SIP Trunking Cost Savings Updated Part II

David Byrd : Byrd's Eye View
David Byrd
Chief Marketing Officer for ANPI

SIP Trunking Cost Savings Updated Part II

On Wednesday, we addressed the first three bullets...

·         Per line cost (save 60-70%)

·         Usage cost for local inbound/outbound calling (typically no charge)

·         Domestic long distance calling (save 42-68%)

Today, I want to address the savings for the following:

·         International calling

·         Toll-free inbound calling

·         Moving from dedicated PRIs to converged T1s

I selected four countries that are often called as part of any international business. I also looked at AT&T's plans for occasional use (Basic) and frequent calling (Premium). Using the Broadvox International rates for comparison, the cost savings was greater than I imagined. And, our rates are not the lowest available from an ITSP or alternative carrier.

 

Basic

Premium

Germany

2400%

1200%

India

10400%

5200%

Japan

600%

300%

UK

1571%

843%

 

Obviously, the TDM per minute rate for international calling is not competitive with VoIP. A range of 300% savings to a whopping 10400% demonstrates the value for immediate transition to VoIP/SIP Trunking if the business has a moderate to heavy need to communicate internationally.

AT&T fared much better when comparing Toll-free calling rates (Verizon pricing is more difficult to obtain). Their toll-free rate is the same as whatever calling plan to which the business subscribed. Therefore, the savings that an ITSP can produce will be in the 42-68%. Moreover, AT&T charges $12 per month for each toll-free number. Broadvox charges $3 per month. This becomes significant if the business has a large number of toll-free numbers.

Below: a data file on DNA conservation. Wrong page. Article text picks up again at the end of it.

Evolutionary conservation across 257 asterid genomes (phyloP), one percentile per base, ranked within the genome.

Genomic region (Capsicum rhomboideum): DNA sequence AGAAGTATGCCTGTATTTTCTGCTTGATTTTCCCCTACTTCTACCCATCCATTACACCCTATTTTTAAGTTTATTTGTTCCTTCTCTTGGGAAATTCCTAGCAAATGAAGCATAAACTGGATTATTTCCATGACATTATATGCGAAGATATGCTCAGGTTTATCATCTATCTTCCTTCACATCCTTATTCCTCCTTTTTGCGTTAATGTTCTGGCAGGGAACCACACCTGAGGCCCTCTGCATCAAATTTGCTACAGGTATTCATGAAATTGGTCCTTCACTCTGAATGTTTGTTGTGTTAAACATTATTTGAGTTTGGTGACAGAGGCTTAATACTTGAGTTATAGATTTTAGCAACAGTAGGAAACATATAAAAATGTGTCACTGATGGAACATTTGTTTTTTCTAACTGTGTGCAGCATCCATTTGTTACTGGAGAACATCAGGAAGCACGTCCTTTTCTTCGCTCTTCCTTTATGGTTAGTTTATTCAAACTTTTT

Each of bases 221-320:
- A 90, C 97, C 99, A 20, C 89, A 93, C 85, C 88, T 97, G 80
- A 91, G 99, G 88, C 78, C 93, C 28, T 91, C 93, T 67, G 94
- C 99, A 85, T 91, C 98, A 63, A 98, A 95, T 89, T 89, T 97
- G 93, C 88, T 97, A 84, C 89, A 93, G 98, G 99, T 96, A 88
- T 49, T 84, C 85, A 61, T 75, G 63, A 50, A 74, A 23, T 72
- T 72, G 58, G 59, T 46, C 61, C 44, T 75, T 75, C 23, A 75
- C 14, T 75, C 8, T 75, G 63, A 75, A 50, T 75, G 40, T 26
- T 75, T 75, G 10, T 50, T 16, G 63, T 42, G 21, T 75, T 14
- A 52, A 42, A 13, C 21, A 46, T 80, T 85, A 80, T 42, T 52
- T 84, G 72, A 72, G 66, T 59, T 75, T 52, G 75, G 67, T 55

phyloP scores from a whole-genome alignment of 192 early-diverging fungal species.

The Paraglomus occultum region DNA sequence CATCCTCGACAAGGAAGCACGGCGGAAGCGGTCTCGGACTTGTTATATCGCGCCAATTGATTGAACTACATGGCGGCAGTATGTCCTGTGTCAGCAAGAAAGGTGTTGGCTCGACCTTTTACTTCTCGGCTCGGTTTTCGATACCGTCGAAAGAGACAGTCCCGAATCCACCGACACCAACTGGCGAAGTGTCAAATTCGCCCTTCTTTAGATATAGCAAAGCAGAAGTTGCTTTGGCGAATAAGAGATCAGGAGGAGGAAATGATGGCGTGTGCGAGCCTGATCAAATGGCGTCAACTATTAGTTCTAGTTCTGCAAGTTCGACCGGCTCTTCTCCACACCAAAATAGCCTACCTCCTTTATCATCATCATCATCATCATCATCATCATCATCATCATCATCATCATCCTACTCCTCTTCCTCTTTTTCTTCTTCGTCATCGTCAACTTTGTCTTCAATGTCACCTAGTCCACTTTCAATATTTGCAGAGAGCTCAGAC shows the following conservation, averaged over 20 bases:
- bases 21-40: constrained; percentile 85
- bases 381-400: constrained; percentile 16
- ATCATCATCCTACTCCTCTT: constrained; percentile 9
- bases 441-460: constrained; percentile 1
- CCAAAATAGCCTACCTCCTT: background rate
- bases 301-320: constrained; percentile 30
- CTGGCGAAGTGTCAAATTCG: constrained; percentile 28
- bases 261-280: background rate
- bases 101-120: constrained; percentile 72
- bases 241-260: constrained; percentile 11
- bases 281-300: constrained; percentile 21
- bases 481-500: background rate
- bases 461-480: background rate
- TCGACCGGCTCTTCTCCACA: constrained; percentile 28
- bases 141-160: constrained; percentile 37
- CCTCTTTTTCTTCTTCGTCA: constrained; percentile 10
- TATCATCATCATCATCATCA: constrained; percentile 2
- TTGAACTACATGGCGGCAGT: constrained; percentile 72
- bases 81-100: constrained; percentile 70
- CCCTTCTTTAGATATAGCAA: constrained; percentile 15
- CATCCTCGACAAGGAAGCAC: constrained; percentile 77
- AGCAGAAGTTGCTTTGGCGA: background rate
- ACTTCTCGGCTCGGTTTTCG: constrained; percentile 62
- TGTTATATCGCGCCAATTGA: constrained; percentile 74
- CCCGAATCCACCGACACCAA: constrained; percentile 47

When comparing the transition from dedicated PRIs to converged T1s, multiple factors determine the amount, if any, cost savings. A VAR should enquire as to the how full/packed are the PRIs. Generally, they are underutilized and often by 50%. Therefore, a company is paying for capacity that it does not need. This practice continues with some ITSPs that insist on selling a converged T1, when the business bandwidth requirement is less. Knowing the percentage of voice to data traffic is useful but knowing the maximum bandwidth requirement is best for sizing capacity. Providing a fixed percentage of savings for moving from PRIs to converged T1s is not feasible. The actual savings can only be determined on a case-by-case basis.

Enough... Have a wonderful weekend! See you on Monday with another great new recipe!



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